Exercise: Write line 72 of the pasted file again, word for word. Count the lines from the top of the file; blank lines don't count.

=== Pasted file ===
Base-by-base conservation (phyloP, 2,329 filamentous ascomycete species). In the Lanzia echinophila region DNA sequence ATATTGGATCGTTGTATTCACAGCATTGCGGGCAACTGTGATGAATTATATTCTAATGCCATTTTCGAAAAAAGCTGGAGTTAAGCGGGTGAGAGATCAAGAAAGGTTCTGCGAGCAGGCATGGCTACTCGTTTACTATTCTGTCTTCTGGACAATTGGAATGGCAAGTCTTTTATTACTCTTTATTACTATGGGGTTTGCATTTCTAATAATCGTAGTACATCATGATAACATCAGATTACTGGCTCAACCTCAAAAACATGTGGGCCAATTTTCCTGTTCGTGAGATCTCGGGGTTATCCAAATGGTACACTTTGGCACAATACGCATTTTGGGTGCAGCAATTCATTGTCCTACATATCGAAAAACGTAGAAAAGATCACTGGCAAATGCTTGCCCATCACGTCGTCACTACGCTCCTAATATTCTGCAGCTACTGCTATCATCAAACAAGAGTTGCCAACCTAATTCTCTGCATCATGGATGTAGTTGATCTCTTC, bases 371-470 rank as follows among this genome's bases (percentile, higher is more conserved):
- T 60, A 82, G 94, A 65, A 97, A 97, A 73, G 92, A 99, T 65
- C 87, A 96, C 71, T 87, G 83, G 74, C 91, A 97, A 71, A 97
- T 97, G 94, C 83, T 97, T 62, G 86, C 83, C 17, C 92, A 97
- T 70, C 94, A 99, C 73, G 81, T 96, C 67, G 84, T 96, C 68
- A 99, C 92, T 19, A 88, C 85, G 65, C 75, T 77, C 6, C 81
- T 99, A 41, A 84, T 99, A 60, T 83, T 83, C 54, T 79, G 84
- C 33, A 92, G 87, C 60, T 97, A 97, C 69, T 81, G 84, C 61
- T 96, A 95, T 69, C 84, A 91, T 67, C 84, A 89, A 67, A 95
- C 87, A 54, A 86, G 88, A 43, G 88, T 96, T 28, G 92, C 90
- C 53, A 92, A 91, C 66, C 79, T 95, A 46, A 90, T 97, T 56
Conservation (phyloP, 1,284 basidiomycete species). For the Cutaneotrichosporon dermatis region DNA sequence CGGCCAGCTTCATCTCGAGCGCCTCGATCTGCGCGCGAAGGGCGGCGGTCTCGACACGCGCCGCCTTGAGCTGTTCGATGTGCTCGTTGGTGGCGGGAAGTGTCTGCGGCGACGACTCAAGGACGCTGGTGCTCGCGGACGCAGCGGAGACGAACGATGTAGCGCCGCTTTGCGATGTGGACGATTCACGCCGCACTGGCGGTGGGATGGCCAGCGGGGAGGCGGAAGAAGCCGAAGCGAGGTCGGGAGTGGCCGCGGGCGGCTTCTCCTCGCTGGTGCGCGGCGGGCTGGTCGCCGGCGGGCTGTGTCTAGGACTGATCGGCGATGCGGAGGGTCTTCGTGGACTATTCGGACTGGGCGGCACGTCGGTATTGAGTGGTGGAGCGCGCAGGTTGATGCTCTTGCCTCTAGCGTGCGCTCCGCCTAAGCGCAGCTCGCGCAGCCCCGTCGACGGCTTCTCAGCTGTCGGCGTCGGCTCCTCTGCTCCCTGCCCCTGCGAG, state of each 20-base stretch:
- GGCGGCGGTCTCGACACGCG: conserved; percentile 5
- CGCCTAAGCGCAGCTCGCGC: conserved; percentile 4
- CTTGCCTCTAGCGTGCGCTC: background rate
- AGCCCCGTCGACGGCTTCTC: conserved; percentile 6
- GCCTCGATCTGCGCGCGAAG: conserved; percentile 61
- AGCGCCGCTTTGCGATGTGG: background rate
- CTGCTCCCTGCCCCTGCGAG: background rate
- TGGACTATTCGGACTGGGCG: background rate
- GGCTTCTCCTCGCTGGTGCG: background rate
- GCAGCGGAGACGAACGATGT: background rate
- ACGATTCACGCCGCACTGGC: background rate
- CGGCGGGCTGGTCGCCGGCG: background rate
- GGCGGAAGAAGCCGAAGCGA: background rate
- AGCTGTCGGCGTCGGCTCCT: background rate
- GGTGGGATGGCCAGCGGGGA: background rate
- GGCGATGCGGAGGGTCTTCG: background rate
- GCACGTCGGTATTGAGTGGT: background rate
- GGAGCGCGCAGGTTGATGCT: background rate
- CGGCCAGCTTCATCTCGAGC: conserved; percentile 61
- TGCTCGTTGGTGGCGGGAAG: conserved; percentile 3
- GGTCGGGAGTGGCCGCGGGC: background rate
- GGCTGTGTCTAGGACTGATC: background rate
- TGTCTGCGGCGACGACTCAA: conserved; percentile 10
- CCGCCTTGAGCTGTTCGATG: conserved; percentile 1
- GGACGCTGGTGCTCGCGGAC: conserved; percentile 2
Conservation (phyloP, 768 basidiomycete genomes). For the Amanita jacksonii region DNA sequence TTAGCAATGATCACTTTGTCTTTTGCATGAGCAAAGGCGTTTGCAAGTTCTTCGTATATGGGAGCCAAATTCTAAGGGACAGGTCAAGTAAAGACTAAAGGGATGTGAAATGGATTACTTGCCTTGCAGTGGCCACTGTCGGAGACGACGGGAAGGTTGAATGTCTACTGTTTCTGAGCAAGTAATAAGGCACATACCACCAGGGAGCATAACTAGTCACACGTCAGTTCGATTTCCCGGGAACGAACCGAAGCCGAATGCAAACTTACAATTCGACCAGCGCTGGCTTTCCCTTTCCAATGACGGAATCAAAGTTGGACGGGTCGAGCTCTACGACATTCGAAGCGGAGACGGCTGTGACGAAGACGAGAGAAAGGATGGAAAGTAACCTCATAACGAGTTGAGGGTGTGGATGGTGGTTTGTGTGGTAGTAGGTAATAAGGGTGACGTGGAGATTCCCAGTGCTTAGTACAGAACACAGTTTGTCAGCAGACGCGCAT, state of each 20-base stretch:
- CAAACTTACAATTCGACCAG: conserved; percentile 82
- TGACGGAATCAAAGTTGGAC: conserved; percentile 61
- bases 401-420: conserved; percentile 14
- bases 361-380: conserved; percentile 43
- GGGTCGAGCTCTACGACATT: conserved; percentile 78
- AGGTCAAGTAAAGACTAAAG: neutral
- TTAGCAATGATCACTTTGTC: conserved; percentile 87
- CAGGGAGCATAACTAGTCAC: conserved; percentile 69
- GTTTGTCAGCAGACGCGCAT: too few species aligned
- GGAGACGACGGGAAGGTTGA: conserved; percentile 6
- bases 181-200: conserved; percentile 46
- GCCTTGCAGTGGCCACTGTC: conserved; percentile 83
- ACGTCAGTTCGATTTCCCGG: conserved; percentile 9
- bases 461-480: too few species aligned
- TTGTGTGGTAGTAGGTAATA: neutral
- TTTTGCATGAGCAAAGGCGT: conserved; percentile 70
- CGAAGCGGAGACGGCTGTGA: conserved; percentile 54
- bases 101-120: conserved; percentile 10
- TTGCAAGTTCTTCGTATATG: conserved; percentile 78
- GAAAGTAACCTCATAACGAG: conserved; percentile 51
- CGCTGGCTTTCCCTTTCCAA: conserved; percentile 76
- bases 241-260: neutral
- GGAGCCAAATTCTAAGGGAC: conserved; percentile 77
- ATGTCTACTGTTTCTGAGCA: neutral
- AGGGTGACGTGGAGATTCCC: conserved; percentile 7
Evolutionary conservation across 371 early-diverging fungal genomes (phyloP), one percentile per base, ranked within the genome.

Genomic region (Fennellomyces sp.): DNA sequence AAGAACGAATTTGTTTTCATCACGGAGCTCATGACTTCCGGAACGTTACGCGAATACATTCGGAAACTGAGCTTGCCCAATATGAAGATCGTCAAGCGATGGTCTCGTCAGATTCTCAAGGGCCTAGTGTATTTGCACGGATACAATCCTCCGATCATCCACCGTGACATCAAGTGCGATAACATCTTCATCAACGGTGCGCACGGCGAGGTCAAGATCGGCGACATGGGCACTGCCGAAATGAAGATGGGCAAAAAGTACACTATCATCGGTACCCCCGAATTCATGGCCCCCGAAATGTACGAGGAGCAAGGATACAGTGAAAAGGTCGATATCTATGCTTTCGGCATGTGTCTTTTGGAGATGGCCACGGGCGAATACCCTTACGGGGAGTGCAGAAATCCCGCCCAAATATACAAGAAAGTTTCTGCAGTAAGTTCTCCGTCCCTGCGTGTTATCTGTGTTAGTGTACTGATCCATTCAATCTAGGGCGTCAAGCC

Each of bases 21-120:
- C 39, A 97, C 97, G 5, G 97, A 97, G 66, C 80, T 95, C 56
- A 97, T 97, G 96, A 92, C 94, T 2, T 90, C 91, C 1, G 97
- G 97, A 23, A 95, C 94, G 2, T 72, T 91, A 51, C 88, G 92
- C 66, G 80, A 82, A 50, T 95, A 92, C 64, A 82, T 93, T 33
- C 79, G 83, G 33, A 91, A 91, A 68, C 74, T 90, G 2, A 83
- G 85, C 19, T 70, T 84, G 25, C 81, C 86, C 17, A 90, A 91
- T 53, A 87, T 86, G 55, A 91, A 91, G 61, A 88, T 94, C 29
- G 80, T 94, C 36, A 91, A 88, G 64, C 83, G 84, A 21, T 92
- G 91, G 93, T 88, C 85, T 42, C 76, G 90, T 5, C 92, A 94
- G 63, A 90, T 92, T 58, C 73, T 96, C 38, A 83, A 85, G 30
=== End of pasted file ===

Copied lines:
- G 85, C 19, T 70, T 84, G 25, C 81, C 86, C 17, A 90, A 91